I really think the format has improved my learning…After COVID-19, I can’t wait to go back to school, but keeping VR would add so much to the curriculum. I think it should be part of the curriculum.—Maryam Ismail, a Georgian College student
Rob Theriault, who is Immersive Technology Lead at Georgian College in Barrie, Ontario, Canada, and president of the Canadian Chapter of the Immersive Learning Research Network, has worked with staff and faculty from Indigenous Studies to create an immersive Indigenous Language House that’s providing students in the college’s Anishnaabemowin and Program Development program a unique and fun way to connect to Anishnaabe culture through language.
Anishinaabemowin (also called Ojibwemowin, the Ojibwe/Ojibwa language, or Chippewa) is an Indigenous language, spoken in Manitoba, Ontario, and Quebec.
The inspiration for one of the early pilots came from a session Rob attended on English as a second language. People were learning to order food inside a virtual coffee shop. He knew this approach would be a perfect fit for Georgian’s Indigenous language program. Michele O’Brien, program coordinator for all Indigenous programming, was quick to see the potential benefits.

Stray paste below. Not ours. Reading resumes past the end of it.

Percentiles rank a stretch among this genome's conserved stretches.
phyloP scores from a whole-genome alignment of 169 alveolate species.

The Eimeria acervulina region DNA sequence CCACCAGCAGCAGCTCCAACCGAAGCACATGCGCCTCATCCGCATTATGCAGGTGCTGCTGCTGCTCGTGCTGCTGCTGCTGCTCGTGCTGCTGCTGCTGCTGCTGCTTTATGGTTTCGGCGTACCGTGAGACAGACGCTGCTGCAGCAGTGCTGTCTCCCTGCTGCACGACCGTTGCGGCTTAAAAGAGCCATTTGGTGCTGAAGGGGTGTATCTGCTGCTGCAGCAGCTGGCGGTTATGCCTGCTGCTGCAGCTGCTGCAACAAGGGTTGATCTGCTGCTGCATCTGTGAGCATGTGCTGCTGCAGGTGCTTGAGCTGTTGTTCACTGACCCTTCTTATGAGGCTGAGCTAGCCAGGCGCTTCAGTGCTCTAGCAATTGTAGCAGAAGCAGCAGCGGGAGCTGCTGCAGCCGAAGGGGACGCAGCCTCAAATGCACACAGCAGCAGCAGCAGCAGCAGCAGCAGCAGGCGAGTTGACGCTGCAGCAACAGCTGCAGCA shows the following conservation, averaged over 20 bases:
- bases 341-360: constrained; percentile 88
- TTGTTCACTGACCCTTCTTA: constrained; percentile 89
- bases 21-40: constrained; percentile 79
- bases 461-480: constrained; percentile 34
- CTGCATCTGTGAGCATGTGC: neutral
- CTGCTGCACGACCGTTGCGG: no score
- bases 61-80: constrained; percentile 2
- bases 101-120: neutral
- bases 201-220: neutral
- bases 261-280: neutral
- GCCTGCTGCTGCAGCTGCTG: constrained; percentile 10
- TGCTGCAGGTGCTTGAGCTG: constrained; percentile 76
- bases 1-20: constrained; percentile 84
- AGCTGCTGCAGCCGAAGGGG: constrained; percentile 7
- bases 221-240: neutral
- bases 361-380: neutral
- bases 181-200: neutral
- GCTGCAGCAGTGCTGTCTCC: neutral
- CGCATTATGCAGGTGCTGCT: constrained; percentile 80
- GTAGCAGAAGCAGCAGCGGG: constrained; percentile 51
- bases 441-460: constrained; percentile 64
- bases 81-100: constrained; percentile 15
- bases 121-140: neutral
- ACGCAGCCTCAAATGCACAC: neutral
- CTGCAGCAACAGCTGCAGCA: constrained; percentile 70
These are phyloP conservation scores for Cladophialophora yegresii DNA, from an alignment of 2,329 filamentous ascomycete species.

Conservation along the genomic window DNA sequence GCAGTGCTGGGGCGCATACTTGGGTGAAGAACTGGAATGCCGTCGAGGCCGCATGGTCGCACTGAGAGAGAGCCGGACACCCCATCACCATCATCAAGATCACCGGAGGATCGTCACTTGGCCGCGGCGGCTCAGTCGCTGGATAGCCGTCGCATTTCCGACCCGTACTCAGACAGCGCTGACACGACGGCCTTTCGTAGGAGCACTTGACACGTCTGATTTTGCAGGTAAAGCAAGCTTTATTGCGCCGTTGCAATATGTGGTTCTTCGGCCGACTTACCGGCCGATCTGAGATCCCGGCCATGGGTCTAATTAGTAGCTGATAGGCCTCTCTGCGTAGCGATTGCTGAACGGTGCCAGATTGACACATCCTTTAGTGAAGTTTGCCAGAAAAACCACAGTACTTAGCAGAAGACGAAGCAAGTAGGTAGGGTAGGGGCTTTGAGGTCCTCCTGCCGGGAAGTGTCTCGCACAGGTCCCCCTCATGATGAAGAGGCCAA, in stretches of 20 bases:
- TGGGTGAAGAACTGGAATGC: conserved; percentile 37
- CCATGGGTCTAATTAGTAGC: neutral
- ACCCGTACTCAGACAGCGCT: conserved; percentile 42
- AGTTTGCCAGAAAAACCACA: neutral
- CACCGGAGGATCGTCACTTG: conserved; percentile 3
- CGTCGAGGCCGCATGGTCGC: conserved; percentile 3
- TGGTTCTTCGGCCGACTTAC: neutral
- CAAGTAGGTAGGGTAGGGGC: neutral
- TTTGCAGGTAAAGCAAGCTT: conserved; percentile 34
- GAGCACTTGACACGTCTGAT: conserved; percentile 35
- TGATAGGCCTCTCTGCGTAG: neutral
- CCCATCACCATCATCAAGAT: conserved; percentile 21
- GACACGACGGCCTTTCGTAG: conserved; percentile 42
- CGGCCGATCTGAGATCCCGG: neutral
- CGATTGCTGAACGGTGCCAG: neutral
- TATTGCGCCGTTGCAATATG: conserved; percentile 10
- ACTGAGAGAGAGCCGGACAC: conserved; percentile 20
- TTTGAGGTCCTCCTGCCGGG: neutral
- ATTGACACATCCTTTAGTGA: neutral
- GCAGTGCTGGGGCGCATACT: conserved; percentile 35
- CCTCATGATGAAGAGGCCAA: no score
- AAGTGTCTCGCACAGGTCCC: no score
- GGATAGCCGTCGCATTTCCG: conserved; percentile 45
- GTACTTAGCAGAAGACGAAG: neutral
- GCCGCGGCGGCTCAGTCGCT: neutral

The first module of language lessons in the program is based around the home. Using AltspaceVR, Rob built a house and furnished it and put information buttons on all the items in the house. Faculty member Angeline King and Elder Ernestine Baldwin translated a word list for everything so that when a student clicks on the button, the Anishnaabemowin word pops up.
The program has proven so successful that Jonathon Richter, CEO/President of the Immersive Learning Research Network (iLRN)…invited Michele and Angeline, along with other Indigenous groups, to attend a panel during the iLRN World Conference 2021 for a session on the iLRN House of Language, Culture, and Heritage – Teaching Native Language and Culture Using XR.
I am not allowed to embed the video from the iLRN 2021 conference on this blog, but you can watch it here on YouTube (it’s about an hour long).
In addition to AltspaceVR, the program has used the educational social VR platform ENGAGE. From a press release:
There is also a second house using the Engage software which includes voiceover translations with either King, Baldwin or another faculty member Mitchell Ackerman providing the pronunciation.
Georgian College is also making the virtual reality assets they’re building for language learning open source, so that they can be used by other Indigenous programs across Canada and around the world (please contact Rob Theriault for more information).